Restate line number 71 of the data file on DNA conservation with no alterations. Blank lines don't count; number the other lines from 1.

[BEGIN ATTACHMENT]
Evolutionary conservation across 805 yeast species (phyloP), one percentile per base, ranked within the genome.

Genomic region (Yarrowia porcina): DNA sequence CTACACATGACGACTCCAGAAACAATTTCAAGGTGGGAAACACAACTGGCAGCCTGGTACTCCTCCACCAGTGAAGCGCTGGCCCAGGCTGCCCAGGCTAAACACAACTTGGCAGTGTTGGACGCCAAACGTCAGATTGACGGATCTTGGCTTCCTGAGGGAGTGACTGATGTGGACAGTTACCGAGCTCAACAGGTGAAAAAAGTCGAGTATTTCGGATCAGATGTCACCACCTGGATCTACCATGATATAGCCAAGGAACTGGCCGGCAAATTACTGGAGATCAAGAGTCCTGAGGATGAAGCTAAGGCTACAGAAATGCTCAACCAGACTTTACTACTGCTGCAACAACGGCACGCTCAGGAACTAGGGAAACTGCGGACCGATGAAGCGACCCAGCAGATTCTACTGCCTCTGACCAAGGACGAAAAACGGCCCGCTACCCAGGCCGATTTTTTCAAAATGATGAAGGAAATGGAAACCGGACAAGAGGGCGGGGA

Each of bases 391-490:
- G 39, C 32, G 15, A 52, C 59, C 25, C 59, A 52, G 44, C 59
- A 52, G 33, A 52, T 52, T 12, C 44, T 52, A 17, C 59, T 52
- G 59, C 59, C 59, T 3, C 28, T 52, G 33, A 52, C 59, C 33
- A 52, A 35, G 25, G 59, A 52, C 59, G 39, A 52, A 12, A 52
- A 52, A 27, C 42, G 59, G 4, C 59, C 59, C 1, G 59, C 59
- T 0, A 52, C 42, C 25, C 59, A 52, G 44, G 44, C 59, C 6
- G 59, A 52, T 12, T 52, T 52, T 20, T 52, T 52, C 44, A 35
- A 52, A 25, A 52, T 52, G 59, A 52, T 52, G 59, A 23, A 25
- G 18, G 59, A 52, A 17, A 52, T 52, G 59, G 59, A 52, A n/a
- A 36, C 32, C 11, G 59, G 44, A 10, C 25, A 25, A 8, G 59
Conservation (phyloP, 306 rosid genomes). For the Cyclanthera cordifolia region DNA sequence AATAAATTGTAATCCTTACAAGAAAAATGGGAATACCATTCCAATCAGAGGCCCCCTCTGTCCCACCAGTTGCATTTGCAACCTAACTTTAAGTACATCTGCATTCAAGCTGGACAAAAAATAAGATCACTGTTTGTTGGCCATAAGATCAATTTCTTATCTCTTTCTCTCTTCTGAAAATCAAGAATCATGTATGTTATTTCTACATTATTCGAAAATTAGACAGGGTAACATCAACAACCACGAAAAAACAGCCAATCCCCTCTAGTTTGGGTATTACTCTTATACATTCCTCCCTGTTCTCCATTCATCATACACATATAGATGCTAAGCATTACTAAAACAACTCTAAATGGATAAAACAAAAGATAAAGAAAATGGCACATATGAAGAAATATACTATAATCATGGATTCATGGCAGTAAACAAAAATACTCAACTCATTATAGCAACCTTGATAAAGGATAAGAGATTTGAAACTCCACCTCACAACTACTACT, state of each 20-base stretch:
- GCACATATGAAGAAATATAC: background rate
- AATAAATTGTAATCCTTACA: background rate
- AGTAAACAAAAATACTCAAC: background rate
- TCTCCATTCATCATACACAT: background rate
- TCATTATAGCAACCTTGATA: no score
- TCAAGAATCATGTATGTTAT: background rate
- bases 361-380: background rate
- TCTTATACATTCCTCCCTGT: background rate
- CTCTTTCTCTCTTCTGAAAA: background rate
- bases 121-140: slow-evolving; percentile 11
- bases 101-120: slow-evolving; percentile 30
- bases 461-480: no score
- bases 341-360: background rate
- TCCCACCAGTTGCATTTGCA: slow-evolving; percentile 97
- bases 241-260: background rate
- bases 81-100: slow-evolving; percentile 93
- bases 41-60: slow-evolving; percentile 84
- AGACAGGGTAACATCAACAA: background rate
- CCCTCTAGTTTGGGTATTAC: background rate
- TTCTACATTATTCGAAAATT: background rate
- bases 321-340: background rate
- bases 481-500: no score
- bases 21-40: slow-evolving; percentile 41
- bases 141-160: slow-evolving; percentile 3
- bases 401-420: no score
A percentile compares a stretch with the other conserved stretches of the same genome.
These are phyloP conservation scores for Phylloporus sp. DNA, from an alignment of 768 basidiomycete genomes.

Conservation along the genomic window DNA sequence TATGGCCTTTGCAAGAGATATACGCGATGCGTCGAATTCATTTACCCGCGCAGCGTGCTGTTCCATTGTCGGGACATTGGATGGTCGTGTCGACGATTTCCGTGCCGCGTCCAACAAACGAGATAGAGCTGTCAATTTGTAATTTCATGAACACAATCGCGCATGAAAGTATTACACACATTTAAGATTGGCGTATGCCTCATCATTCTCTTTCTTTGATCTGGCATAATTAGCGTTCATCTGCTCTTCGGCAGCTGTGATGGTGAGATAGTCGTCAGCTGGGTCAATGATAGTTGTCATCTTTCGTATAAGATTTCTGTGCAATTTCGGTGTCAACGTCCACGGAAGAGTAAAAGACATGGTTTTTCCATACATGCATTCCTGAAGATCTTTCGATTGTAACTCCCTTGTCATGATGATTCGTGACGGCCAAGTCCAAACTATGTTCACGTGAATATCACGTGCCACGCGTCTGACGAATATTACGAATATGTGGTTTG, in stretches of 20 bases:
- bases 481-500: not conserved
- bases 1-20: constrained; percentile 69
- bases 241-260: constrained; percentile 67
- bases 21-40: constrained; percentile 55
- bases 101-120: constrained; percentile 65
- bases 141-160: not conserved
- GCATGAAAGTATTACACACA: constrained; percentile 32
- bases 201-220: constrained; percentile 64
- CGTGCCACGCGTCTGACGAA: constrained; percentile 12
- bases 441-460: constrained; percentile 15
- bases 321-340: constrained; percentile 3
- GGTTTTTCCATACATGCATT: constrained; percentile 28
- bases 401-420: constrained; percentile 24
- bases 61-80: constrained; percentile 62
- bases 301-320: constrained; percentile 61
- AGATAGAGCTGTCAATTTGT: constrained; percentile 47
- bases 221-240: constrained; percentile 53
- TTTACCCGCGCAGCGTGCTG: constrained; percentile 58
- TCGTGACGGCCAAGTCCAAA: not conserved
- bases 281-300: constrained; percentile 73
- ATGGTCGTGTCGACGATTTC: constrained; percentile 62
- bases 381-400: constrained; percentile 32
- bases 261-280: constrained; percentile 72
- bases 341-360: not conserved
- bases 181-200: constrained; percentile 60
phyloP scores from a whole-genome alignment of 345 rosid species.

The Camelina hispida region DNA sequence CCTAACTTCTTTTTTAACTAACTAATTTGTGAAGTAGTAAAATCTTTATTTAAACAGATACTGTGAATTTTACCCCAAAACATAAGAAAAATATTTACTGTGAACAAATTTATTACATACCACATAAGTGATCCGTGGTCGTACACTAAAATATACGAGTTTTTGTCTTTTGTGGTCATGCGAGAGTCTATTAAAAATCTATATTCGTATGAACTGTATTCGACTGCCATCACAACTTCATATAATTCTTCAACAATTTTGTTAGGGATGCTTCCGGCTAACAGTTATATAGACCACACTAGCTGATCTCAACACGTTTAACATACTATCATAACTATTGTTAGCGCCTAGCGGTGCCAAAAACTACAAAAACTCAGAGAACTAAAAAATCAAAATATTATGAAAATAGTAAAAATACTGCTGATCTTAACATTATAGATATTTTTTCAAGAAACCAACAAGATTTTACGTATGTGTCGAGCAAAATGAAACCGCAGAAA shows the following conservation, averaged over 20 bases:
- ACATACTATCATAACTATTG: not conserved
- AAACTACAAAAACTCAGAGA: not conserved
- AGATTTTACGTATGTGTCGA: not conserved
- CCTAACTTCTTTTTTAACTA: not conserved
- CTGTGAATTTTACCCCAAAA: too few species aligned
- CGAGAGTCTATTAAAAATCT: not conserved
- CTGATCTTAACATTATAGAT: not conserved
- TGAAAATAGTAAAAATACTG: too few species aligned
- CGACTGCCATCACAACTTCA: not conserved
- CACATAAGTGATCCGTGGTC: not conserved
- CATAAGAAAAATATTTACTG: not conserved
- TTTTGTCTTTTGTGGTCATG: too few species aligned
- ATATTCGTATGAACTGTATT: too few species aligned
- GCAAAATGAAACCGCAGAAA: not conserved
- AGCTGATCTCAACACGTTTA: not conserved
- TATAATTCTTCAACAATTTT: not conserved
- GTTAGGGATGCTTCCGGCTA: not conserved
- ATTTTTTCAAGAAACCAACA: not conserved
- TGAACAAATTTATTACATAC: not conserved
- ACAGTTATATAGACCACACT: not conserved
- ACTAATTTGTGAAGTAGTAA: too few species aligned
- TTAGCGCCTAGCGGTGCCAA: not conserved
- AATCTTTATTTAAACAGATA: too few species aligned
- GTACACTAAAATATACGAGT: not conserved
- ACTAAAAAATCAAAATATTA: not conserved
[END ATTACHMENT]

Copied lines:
- AAACTACAAAAACTCAGAGA: not conserved